broadband Business Regs

Superfast Broadband for All – UKNetCo

The UK is in the middle of the annual round of booze ups known as the autumn Party Conference Season. High in the mindset of our political leaders will be the UK’s internet economy particularly as we await the next Communications Bill Green Paper. Stakeholders at the conference socials are I’m sure already lobbying, positioning and generally trying to get their message across.

The Eds and Daves of this world whilst being wooed by corporates with vested interests would do well to focus on basics that very much include decent and ubiquitous internet connectivity for the whole of the UK.

We are already seeing cracks in the government’s resolve to have “the best superfast broadband network in Europe by the end of this parliament” (2015). Actually it isn’t fair to call them “cracks in the resolve”. The resolve is there but the execution isn’t  and anyone who thinks that we would get anywhere near this goal without a radical change in the UK’s approach to internet connectivity is kidding themselves.

The only way we are going to achieve this is if UK plc, ie the taxpayer, invests in a full fibre infrastructure for “the final third”. This is not to say give money to BT. The only sensible approach is for there to be a nationally owned infrastructure company that puts down the physical layer and sells to wholesalers in the same way that Openreach sells to BT Wholesale and other large network operators today.

This might mean no competition in rural areas. There is however competition in more densely populated parts of the country and we could use pricing in these areas as a guideline for what should be charged in rural areas.  It is unlikely that UKNetCo, as I am going to call it, would ever make a profit using normal return on investment criteria. However if we take depreciation and interest on borrowings out of the equation it might break even.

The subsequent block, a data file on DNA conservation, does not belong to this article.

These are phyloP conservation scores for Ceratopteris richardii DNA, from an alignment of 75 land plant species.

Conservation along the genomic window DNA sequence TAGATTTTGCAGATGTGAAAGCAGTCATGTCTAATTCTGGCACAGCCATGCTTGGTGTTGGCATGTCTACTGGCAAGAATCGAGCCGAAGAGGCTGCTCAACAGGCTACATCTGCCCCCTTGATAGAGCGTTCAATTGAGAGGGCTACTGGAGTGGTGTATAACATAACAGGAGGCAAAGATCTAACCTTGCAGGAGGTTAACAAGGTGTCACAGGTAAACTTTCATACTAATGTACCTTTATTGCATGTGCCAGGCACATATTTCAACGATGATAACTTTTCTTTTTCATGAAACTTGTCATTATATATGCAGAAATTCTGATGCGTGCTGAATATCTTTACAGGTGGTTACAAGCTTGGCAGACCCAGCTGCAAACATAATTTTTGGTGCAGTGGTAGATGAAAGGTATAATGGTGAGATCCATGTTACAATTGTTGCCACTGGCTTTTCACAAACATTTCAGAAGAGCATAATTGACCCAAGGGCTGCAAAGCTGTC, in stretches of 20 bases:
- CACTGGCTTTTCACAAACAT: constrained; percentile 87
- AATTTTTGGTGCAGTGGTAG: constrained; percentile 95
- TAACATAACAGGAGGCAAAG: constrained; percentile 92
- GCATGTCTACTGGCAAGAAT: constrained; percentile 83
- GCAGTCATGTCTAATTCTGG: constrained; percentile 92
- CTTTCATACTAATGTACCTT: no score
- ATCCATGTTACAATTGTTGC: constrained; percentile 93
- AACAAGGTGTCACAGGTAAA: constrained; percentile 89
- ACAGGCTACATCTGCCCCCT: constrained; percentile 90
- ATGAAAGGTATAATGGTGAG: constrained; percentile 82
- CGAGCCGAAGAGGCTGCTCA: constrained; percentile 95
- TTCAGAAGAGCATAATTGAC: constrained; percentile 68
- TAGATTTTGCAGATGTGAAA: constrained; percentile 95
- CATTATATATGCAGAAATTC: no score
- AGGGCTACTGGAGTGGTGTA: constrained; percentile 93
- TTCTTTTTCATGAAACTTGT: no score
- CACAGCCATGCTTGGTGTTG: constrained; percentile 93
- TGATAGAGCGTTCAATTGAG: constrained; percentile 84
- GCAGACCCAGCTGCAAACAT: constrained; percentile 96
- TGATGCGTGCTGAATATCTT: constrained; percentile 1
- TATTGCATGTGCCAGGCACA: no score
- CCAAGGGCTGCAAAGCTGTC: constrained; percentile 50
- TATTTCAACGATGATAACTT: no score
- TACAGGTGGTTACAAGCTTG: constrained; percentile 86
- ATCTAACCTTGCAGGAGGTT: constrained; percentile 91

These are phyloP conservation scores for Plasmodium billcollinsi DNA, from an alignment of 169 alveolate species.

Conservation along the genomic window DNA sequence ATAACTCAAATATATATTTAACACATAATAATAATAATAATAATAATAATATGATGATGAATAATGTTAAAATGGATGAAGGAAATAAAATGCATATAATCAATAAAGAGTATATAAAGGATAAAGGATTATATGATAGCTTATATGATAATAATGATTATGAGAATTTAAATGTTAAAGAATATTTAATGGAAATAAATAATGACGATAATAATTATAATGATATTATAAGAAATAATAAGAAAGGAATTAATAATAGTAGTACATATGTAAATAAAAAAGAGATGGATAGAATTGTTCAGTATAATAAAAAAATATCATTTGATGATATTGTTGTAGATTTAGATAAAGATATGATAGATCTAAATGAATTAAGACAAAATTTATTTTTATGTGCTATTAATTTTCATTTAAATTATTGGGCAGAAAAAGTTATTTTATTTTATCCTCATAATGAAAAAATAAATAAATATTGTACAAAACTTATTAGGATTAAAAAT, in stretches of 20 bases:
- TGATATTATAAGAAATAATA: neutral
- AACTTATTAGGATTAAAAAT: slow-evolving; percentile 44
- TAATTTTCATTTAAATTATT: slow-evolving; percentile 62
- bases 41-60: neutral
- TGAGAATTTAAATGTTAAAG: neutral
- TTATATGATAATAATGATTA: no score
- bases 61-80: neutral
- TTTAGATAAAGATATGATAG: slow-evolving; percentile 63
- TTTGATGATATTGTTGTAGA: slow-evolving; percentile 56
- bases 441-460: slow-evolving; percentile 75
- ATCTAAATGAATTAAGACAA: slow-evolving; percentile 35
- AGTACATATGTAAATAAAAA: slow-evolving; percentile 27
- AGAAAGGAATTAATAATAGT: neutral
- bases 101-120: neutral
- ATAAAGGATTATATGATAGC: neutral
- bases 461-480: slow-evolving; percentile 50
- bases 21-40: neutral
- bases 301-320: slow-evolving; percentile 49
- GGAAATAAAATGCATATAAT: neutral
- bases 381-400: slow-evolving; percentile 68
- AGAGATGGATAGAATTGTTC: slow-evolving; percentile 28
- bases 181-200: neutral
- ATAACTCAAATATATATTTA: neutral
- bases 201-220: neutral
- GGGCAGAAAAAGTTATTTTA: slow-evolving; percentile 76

Even if UKNetCo  represents a net operating cost to the UK its success should be measured in terms of growth in GDP of the rural economy and potentially in the UK as a whole.

I realise that this is going to be a difficult concept for some to accept. I already hear “but we have no money” and “the global economy is teetering on the brink of meltdown”. Now is the time to invest. We can always find the money from somewhere. Whilst I occasionally write a post (here here  here) about entrepreneurs in parts of the country rolling out 1Gig connections to remote communities these are few and far between and not going to have a fast enough impact on the UK as a whole.

I periodically hear noises coming from other sectors such as the transport industry calling for investment in high speed rail infrastructure. Well the internet economy is going to be far more important to the UK and UKNetCo should be at the top of the list for job creation and growth whatever the colour of your party conference tie/rosette/kiss me quick hat. UKplc cannot wait.


Trefor Davies

By Trefor Davies

Liver of life, father of four, CTO of, writer, poet,

10 replies on “Superfast Broadband for All – UKNetCo”

I start from a fundamental position of dislike of public sector expenditure – taking money off companies and individuals by law (ie taxation) and handing it to the ill-qualified or misguided to blow on whatever pet scheme has never done it for me.

Given that, it’s kinda hard to agree with your proposition 🙂

It is effectively the Australian model I guess. I can see that if the economic benefits exist (discuss) but users of services aren’t prepared to pay extra for an economic priced service (discuss) then maybe the only option is to steal some of the extra economic benefit that they accrue via taxation and use it to pay off the UKNetCo investment. The resulting network build cost will be consequently massive as all public sector projects are. It may even exceed the economic benefit, leaving the country worse off.

Would you limit its scope to the NGA white areas or some other definition of “Final Nth” ?